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Currently only Chalmers’ Biographical Dictionary is indexed, terms are not stemmed, and diacritical marks are retained.

a gentleman of considerable literary and political knowledge,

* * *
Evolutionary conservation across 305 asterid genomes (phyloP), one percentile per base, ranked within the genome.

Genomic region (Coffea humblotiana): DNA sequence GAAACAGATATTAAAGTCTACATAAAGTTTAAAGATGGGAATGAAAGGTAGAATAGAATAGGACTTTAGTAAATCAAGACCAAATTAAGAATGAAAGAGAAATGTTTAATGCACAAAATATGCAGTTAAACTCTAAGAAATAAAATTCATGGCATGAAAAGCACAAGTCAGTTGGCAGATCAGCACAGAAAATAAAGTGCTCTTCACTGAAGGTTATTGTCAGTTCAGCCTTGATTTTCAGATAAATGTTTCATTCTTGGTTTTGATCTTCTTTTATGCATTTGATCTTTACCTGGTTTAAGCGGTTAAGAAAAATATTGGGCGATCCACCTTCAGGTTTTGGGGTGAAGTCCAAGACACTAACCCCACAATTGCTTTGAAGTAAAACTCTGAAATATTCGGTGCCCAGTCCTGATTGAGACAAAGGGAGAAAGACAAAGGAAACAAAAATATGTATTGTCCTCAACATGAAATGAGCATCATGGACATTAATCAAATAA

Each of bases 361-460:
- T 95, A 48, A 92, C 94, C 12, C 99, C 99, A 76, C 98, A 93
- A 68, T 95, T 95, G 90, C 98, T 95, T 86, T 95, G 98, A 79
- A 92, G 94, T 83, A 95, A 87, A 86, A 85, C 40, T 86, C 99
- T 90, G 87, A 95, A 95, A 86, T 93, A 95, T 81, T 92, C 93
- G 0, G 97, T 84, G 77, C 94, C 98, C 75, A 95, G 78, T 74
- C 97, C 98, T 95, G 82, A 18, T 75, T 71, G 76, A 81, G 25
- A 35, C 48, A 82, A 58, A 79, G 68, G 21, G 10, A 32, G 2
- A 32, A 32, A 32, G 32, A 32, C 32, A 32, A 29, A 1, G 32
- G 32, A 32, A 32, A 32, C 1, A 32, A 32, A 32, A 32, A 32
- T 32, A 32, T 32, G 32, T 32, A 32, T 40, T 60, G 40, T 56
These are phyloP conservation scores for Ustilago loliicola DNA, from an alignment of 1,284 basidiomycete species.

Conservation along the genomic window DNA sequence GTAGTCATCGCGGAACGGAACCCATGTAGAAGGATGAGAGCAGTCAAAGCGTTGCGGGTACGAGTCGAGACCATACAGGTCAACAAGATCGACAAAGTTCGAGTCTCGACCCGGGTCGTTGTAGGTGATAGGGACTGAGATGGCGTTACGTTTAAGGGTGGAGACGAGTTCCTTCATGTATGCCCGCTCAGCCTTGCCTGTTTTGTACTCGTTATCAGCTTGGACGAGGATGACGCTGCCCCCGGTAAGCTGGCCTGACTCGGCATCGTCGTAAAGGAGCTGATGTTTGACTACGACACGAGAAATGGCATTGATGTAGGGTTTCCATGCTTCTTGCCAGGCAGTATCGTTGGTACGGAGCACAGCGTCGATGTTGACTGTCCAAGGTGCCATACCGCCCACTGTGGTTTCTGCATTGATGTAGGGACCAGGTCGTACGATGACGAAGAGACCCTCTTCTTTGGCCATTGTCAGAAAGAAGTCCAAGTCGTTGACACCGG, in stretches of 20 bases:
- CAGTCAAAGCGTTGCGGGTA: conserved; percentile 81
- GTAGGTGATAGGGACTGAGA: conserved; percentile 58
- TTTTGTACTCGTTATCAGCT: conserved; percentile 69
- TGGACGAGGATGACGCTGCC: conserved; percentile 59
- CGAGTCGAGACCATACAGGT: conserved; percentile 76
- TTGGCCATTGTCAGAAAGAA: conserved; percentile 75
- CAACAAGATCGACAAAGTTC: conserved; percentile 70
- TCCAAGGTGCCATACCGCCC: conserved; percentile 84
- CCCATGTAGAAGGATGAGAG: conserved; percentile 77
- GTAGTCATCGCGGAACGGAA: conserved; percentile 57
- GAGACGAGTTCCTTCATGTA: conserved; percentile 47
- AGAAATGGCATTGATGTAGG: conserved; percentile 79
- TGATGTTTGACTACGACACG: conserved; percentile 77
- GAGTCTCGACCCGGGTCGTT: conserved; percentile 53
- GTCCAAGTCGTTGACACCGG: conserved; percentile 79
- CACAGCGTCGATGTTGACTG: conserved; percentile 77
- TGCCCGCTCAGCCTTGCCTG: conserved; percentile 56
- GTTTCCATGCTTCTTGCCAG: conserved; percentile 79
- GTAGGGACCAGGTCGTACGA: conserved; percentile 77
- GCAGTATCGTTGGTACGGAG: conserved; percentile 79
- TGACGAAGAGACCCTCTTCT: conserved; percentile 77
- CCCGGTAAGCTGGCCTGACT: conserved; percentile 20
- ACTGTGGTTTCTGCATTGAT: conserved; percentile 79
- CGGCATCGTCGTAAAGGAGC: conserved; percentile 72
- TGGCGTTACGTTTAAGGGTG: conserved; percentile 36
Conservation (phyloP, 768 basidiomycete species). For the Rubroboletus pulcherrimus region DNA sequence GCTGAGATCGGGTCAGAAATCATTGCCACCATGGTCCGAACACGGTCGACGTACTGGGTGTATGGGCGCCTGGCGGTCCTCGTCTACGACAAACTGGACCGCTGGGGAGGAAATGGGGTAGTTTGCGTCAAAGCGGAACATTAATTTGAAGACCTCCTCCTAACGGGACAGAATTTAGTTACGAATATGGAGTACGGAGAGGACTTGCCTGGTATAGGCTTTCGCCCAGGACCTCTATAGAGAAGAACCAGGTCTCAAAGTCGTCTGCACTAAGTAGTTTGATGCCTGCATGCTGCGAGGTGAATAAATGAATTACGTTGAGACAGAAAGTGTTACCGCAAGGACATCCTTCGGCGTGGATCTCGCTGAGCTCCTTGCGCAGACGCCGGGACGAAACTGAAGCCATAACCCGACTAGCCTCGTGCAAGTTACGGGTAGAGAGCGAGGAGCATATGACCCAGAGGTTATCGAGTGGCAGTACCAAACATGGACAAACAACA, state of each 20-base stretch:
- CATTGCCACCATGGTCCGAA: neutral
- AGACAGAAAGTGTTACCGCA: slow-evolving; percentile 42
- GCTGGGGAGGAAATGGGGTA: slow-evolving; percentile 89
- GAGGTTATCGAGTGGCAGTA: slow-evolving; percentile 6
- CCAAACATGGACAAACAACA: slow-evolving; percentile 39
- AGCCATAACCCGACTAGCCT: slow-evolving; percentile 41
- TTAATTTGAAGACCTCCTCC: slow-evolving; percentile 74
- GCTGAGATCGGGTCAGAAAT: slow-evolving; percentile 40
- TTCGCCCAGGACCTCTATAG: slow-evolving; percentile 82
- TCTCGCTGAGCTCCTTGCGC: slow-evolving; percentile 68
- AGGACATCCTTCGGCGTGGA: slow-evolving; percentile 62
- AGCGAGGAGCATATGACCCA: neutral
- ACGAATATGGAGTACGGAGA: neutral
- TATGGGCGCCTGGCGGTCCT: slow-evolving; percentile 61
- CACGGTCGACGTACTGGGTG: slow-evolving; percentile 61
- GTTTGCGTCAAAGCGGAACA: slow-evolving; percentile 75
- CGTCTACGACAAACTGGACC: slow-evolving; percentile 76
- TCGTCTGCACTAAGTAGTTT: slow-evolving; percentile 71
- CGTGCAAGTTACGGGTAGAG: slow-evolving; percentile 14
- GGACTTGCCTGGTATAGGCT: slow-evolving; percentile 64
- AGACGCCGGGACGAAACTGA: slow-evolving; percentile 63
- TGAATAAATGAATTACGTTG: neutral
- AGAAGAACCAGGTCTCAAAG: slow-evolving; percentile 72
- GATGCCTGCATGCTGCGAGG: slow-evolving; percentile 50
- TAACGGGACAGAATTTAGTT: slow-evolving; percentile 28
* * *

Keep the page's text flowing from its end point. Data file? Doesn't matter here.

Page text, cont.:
, a gentleman of considerable literary and political knowledge, was descended from a protestant family in France, which his father left about the beginning of the last century, in order to reside in England, where he had an opulent brother, but not finding the climate agree with him, returned to France. There he married, and became the father of seven children, one of whom, the subject of this memoir, was born in 1729, and assumed the name of Duchiiion from a small estate so called, which had long been the property of his ancestors. His talents, according to his own account, were extraordinary; in his fifth year he was a proficient at chess; and at ten, he composed comedies for his amusement, enigmas for the Mercure de France, epigrams in the news of the day, and madrigals for the ladies. He read much in romances, belles lettres, poetry, history, and morality, and though somewhat roving and unsettled in his disposition, had evidently laid in a very large stock of general knowledge. After various youthful adventures, which form a very amusing part of his “Memoires d'un Voyageur,” &c. which he published a few years before his death, we find him appointed, in 1758, chaplain (for he was then in orders) and secretary to the hon. Stuart M'Kenzie, envoy extraordinary to the court of Turin.